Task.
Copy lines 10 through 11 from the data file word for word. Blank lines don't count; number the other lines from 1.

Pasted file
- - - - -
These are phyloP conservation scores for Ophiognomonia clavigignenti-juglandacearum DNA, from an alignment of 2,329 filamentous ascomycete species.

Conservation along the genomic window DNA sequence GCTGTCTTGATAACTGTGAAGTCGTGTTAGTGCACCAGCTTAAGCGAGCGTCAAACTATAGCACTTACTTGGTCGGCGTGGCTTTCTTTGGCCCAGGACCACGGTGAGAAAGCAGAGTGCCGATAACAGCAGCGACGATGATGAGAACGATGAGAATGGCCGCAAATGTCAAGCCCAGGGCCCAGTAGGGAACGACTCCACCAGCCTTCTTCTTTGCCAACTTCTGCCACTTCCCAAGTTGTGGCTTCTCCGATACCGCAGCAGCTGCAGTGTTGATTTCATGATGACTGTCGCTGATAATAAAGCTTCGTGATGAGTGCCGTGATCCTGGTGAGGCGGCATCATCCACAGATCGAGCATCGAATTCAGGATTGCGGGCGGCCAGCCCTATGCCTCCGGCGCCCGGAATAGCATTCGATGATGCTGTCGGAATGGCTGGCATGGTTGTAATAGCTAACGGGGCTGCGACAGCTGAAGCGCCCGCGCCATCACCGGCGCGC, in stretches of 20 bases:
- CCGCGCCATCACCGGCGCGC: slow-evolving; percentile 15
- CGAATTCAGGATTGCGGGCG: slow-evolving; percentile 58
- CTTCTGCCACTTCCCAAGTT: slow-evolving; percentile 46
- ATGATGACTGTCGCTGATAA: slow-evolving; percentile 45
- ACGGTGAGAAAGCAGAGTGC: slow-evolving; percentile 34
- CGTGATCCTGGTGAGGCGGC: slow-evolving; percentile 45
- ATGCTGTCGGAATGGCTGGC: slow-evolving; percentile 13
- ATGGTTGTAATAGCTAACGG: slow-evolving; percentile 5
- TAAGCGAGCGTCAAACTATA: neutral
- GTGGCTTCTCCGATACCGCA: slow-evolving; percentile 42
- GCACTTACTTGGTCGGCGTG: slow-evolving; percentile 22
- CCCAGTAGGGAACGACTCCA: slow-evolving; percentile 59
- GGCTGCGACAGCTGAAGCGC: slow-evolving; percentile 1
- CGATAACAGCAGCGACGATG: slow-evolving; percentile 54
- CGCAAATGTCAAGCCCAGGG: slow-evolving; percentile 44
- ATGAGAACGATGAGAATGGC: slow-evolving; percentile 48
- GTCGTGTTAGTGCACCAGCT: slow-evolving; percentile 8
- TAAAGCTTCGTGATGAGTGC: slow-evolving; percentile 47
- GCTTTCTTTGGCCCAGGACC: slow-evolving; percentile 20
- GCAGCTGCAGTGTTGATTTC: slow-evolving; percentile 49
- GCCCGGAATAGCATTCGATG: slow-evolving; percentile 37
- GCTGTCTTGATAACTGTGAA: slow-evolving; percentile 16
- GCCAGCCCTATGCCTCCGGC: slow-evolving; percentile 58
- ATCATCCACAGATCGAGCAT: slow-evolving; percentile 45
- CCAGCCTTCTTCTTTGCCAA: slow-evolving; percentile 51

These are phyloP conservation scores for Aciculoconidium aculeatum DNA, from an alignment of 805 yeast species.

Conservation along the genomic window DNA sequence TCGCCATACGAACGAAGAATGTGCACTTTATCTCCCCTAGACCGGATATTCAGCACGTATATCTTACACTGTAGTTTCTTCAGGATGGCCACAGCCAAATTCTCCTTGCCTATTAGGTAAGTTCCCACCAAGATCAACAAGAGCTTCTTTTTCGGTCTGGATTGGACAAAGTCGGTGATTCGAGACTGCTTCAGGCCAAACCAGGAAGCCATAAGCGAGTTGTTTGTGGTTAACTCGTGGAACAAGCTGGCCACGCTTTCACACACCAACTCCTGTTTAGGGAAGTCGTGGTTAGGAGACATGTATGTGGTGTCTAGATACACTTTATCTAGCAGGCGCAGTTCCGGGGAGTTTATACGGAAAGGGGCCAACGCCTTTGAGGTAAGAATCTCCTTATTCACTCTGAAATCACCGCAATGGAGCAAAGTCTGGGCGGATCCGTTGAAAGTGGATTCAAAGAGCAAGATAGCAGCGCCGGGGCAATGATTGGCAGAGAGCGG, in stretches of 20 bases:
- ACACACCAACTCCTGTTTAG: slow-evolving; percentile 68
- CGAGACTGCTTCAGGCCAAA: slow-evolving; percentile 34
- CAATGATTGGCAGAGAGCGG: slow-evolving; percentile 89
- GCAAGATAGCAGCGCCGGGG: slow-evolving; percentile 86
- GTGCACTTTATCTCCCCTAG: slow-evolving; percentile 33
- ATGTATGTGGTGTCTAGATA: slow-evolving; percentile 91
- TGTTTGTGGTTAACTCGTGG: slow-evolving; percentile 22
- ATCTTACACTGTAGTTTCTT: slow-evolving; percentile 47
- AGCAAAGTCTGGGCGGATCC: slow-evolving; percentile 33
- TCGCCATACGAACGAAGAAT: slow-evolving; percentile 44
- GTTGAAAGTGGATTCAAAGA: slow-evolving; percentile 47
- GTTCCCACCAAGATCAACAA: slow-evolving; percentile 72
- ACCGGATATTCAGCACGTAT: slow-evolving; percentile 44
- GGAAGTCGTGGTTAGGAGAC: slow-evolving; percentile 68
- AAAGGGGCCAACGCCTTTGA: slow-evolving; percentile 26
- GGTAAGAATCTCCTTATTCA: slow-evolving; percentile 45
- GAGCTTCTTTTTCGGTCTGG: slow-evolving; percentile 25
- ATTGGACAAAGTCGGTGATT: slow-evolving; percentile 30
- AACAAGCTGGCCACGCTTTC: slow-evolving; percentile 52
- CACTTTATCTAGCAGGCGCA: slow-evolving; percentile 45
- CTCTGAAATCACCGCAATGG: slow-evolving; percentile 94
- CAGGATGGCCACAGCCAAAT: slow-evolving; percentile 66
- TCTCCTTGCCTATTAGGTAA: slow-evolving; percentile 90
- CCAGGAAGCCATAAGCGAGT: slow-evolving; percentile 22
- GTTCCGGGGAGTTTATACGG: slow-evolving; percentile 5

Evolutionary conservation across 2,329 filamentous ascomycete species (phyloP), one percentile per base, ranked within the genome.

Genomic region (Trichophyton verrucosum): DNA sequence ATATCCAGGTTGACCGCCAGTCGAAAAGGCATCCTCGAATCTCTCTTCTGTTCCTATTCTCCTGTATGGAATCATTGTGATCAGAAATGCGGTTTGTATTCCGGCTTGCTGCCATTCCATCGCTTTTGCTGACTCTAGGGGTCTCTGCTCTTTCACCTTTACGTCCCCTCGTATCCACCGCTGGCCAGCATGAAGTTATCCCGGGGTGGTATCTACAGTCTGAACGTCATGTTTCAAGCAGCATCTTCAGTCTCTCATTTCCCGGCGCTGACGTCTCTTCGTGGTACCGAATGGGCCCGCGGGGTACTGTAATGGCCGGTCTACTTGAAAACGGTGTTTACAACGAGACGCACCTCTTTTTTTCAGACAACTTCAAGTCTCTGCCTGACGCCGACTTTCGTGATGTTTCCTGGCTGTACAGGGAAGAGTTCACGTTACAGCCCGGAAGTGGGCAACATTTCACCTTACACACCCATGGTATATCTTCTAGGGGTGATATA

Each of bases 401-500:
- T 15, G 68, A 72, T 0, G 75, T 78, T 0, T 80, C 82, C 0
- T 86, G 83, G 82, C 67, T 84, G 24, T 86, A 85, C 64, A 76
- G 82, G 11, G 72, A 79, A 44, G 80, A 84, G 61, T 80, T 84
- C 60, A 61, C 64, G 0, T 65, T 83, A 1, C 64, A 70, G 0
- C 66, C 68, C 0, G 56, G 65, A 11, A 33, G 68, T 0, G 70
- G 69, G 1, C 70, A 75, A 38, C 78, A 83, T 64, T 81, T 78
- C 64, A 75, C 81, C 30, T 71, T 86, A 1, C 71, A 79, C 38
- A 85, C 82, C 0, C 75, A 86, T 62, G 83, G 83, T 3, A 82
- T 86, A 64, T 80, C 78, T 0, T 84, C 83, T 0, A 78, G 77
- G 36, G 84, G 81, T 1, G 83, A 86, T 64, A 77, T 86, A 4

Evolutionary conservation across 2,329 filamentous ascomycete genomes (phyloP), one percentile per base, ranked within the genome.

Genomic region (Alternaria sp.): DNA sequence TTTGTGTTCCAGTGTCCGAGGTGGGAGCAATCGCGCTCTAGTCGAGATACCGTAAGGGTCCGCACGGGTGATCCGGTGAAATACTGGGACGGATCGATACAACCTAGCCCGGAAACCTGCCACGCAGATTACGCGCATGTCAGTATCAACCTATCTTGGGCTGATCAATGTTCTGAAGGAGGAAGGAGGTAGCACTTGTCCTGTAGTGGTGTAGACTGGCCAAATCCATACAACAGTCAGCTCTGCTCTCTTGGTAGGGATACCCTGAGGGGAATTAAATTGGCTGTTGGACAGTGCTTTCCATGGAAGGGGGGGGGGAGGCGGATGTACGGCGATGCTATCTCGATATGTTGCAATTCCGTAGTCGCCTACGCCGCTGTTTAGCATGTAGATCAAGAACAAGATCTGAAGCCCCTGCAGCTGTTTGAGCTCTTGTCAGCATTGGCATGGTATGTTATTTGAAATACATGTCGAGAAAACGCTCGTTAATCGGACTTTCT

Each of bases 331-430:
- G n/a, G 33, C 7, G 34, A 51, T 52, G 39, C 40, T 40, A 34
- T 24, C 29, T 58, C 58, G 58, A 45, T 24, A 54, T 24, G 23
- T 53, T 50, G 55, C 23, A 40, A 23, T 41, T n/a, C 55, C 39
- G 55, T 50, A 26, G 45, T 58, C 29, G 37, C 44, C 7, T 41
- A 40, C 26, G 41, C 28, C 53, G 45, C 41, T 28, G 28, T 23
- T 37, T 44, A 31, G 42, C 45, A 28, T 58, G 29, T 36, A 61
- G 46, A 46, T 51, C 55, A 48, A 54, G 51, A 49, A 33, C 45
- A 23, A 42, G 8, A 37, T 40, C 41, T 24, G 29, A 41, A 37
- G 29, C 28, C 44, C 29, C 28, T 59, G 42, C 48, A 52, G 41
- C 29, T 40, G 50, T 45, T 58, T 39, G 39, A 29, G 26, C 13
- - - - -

- ATGGTTGTAATAGCTAACGG: slow-evolving; percentile 5
- TAAGCGAGCGTCAAACTATA: neutral